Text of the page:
Maggie’s parents initiated litigation arguing that Donegal owed Maggie compensatory education for failing to provide numerous services to Maggie during her time at Donegal. The hearing officer limited Maggie’s potential damages to those accruing in the two years before the suit was filed because of the statute of limitations for Individuals with Disabilities Education Act (IDEA) claims. The hearing officer concluded that Maggie was not denied FAPE with respect to her behavioral learning because Donegal “had no reason to expect [occurrences] before they happened” and “[Donegal’s] response was appropriate and consistent with IDEA mandates.” The court agreed with this determination. Additionally, the court found that Donegal’s “speech only” IEP did not violate Maggie’s right to FAPE. The court also concurred with the hearing officer’s finding that Donegal did not deny Maggie a FAPE by failing to specifically accommodate an ADHD diagnosis with an offer of ESY services.
Click here for the opinion.


Thank you to all who plan to or who have contributed recent or older but useful arbitration opinions and awards.


Nathanial A. Barbera, Esq.
We only recently became aware that our colleague Nathaniel Barbera, of Somerset, PA, passed away last year at age 91. Nathaniel was a member of the Pennsylvania School Board Solicitors Association in our association’s very early years, and his law partners continue to serve as solicitors to public schools. We offer our belated condolences to his family and to the members of the law firm he founded, Barbera Law. For more information about Nathaniel’s family, life and career, his obituary can be found at this link:

Essentials of School Board Secretary Service
An updated version of Essentials of School Board Secretary Service, formerly named School Board Secretaries Handbook, is now available to members in the Resources section of myPSBA. In a quick-reference format, the guide outlines the key responsibilities and legal requirements of the position and provides applicable resources in each section. For the first time, it is being offered at no cost as a complimentary member benefit.


Save the Date: School Law Workshop - September 27, 2021
The School Law Workshop on Monday, September 27 will be an in-person event, as planned, at Kalahari Resorts & Conventions in the Pocono Mountains. More information to come!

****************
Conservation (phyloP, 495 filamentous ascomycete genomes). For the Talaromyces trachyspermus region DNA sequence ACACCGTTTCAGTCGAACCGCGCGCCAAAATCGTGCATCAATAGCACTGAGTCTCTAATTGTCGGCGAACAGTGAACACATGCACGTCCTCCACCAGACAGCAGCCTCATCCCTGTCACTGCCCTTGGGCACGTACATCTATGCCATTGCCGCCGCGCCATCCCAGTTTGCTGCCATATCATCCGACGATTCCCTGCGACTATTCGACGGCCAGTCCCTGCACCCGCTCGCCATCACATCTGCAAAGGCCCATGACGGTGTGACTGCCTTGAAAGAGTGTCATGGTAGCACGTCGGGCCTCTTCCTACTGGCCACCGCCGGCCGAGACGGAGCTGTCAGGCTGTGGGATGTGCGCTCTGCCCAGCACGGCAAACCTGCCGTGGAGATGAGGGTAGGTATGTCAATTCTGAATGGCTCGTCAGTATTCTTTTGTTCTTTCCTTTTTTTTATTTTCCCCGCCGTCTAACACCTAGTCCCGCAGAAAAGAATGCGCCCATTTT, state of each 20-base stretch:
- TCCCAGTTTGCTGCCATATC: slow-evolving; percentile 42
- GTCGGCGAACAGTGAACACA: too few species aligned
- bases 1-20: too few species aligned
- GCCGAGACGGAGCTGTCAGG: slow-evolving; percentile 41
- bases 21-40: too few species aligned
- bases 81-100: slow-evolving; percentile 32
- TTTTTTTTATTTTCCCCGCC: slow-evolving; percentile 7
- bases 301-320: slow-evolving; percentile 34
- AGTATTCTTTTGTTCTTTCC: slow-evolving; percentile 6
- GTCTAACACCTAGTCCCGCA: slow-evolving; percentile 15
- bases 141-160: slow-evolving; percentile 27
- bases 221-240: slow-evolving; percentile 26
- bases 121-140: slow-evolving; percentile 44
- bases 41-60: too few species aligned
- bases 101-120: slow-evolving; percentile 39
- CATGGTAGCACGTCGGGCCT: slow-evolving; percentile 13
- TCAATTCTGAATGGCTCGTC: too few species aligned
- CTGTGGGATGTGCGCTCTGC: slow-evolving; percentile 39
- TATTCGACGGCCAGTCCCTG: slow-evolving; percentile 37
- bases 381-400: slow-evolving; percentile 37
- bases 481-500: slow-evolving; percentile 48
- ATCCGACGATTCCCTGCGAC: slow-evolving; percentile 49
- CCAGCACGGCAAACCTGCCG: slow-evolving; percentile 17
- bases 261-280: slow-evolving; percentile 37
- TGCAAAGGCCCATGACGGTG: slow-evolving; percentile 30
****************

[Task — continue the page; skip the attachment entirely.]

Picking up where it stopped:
The Continuing Legal Education (CLE) Distance Learning area of the PSBA website and distance learning platform has gone live and is now available here! This spring, PSBA concluded a 12-week series of CLE webinars for attorneys. Recordings of these webinars can be accessed at any time, at the convenience of the participant. Most recorded programs provide one CLE credit hour. A list of currently available programs that can be purchased for viewing and credit can be found here.

Questions? Contact PSBA Legal Services staff at


For questions about Pennsylvania School Board Solicitors Association (PSBSA) membership status and dues invoices, as well as about the PSBSA officers, board of directors, bylaws and other governance information, please call Stuart Knade at (800) 932-0588, ext. 3377, or email him at

The Solicitors Association is looking forward to the upcoming year of programs and dissemination of information regarding legal developments in school law. If you have ideas for legal programs, please send the ideas to your regional director or Stuart Knade or Linda Randby.

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School Board Solicitors Association Officers

John G. Audi, Esq., President
Rachel K. Lozosky, Esq., President-Elect
Benjamin L. Pratt, Esq., Secretary
Vincent L. Champion, Esq., Immediate Past-President

Legal Services Team

Stuart L. Knade, Esq.
Linda J. Randby, Esq.
Jo Mundis